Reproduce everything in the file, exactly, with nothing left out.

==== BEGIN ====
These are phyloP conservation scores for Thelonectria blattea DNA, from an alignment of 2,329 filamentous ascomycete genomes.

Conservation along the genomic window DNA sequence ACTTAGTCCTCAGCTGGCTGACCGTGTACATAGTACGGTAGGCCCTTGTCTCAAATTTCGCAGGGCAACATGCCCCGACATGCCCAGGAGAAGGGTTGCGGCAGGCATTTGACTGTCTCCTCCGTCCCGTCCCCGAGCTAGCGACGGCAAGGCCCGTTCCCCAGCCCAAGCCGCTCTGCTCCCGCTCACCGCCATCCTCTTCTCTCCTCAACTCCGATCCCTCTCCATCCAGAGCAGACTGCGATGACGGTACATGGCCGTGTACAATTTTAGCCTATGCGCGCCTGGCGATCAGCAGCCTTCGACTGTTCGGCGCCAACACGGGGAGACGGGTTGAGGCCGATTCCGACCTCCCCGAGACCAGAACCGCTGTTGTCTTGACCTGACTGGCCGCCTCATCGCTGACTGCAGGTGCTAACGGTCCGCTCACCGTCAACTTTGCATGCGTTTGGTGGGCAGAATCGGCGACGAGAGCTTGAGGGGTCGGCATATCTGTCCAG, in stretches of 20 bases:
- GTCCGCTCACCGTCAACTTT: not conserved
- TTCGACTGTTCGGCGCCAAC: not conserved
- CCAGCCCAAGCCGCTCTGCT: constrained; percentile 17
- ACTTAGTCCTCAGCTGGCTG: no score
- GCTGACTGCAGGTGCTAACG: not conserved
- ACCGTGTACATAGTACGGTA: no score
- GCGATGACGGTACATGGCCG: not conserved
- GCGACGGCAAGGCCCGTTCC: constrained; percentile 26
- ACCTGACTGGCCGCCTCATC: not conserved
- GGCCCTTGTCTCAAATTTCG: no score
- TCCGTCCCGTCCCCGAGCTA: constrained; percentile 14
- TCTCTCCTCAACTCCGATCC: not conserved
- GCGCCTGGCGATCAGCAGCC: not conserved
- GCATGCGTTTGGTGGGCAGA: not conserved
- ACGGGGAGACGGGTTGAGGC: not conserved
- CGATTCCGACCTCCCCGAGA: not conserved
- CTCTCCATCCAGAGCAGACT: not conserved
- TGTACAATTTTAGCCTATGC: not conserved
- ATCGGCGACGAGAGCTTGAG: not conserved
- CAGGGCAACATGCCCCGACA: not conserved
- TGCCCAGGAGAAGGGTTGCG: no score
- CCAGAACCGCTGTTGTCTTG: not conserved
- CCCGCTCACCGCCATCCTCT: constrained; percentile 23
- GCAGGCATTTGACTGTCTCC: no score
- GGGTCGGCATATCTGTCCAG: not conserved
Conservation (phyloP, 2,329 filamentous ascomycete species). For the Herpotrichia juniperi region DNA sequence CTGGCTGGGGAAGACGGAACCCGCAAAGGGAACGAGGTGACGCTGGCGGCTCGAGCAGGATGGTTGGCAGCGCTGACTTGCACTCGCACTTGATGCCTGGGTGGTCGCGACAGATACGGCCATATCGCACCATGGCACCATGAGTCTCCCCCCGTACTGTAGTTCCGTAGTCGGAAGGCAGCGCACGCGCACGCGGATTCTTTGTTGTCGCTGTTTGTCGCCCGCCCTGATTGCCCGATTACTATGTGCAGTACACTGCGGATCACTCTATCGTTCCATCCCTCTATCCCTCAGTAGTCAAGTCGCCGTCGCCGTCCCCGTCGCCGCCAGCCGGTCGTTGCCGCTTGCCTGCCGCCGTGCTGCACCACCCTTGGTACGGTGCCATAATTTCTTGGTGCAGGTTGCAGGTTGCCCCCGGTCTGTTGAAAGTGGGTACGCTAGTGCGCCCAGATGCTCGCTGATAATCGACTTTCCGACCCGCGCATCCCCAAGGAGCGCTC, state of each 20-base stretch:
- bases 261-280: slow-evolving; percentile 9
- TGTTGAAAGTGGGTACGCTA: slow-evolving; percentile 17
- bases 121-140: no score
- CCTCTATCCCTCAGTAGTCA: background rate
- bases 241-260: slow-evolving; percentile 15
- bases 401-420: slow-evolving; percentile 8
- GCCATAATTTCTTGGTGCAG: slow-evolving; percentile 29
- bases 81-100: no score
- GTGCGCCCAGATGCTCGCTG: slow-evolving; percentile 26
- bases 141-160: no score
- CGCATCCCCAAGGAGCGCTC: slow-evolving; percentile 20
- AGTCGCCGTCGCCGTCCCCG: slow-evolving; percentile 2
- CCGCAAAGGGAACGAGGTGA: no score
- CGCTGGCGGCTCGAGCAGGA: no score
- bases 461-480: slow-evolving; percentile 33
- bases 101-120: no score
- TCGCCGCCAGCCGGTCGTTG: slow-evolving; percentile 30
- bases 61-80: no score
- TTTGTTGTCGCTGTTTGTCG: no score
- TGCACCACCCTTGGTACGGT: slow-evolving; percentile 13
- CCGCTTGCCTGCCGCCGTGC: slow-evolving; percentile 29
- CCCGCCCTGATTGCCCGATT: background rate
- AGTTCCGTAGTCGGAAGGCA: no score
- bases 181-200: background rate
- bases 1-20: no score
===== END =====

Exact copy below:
These are phyloP conservation scores for Thelonectria blattea DNA, from an alignment of 2,329 filamentous ascomycete genomes.

Conservation along the genomic window DNA sequence ACTTAGTCCTCAGCTGGCTGACCGTGTACATAGTACGGTAGGCCCTTGTCTCAAATTTCGCAGGGCAACATGCCCCGACATGCCCAGGAGAAGGGTTGCGGCAGGCATTTGACTGTCTCCTCCGTCCCGTCCCCGAGCTAGCGACGGCAAGGCCCGTTCCCCAGCCCAAGCCGCTCTGCTCCCGCTCACCGCCATCCTCTTCTCTCCTCAACTCCGATCCCTCTCCATCCAGAGCAGACTGCGATGACGGTACATGGCCGTGTACAATTTTAGCCTATGCGCGCCTGGCGATCAGCAGCCTTCGACTGTTCGGCGCCAACACGGGGAGACGGGTTGAGGCCGATTCCGACCTCCCCGAGACCAGAACCGCTGTTGTCTTGACCTGACTGGCCGCCTCATCGCTGACTGCAGGTGCTAACGGTCCGCTCACCGTCAACTTTGCATGCGTTTGGTGGGCAGAATCGGCGACGAGAGCTTGAGGGGTCGGCATATCTGTCCAG, in stretches of 20 bases:
- GTCCGCTCACCGTCAACTTT: not conserved
- TTCGACTGTTCGGCGCCAAC: not conserved
- CCAGCCCAAGCCGCTCTGCT: constrained; percentile 17
- ACTTAGTCCTCAGCTGGCTG: no score
- GCTGACTGCAGGTGCTAACG: not conserved
- ACCGTGTACATAGTACGGTA: no score
- GCGATGACGGTACATGGCCG: not conserved
- GCGACGGCAAGGCCCGTTCC: constrained; percentile 26
- ACCTGACTGGCCGCCTCATC: not conserved
- GGCCCTTGTCTCAAATTTCG: no score
- TCCGTCCCGTCCCCGAGCTA: constrained; percentile 14
- TCTCTCCTCAACTCCGATCC: not conserved
- GCGCCTGGCGATCAGCAGCC: not conserved
- GCATGCGTTTGGTGGGCAGA: not conserved
- ACGGGGAGACGGGTTGAGGC: not conserved
- CGATTCCGACCTCCCCGAGA: not conserved
- CTCTCCATCCAGAGCAGACT: not conserved
- TGTACAATTTTAGCCTATGC: not conserved
- ATCGGCGACGAGAGCTTGAG: not conserved
- CAGGGCAACATGCCCCGACA: not conserved
- TGCCCAGGAGAAGGGTTGCG: no score
- CCAGAACCGCTGTTGTCTTG: not conserved
- CCCGCTCACCGCCATCCTCT: constrained; percentile 23
- GCAGGCATTTGACTGTCTCC: no score
- GGGTCGGCATATCTGTCCAG: not conserved
Conservation (phyloP, 2,329 filamentous ascomycete species). For the Herpotrichia juniperi region DNA sequence CTGGCTGGGGAAGACGGAACCCGCAAAGGGAACGAGGTGACGCTGGCGGCTCGAGCAGGATGGTTGGCAGCGCTGACTTGCACTCGCACTTGATGCCTGGGTGGTCGCGACAGATACGGCCATATCGCACCATGGCACCATGAGTCTCCCCCCGTACTGTAGTTCCGTAGTCGGAAGGCAGCGCACGCGCACGCGGATTCTTTGTTGTCGCTGTTTGTCGCCCGCCCTGATTGCCCGATTACTATGTGCAGTACACTGCGGATCACTCTATCGTTCCATCCCTCTATCCCTCAGTAGTCAAGTCGCCGTCGCCGTCCCCGTCGCCGCCAGCCGGTCGTTGCCGCTTGCCTGCCGCCGTGCTGCACCACCCTTGGTACGGTGCCATAATTTCTTGGTGCAGGTTGCAGGTTGCCCCCGGTCTGTTGAAAGTGGGTACGCTAGTGCGCCCAGATGCTCGCTGATAATCGACTTTCCGACCCGCGCATCCCCAAGGAGCGCTC, state of each 20-base stretch:
- bases 261-280: slow-evolving; percentile 9
- TGTTGAAAGTGGGTACGCTA: slow-evolving; percentile 17
- bases 121-140: no score
- CCTCTATCCCTCAGTAGTCA: background rate
- bases 241-260: slow-evolving; percentile 15
- bases 401-420: slow-evolving; percentile 8
- GCCATAATTTCTTGGTGCAG: slow-evolving; percentile 29
- bases 81-100: no score
- GTGCGCCCAGATGCTCGCTG: slow-evolving; percentile 26
- bases 141-160: no score
- CGCATCCCCAAGGAGCGCTC: slow-evolving; percentile 20
- AGTCGCCGTCGCCGTCCCCG: slow-evolving; percentile 2
- CCGCAAAGGGAACGAGGTGA: no score
- CGCTGGCGGCTCGAGCAGGA: no score
- bases 461-480: slow-evolving; percentile 33
- bases 101-120: no score
- TCGCCGCCAGCCGGTCGTTG: slow-evolving; percentile 30
- bases 61-80: no score
- TTTGTTGTCGCTGTTTGTCG: no score
- TGCACCACCCTTGGTACGGT: slow-evolving; percentile 13
- CCGCTTGCCTGCCGCCGTGC: slow-evolving; percentile 29
- CCCGCCCTGATTGCCCGATT: background rate
- AGTTCCGTAGTCGGAAGGCA: no score
- bases 181-200: background rate
- bases 1-20: no score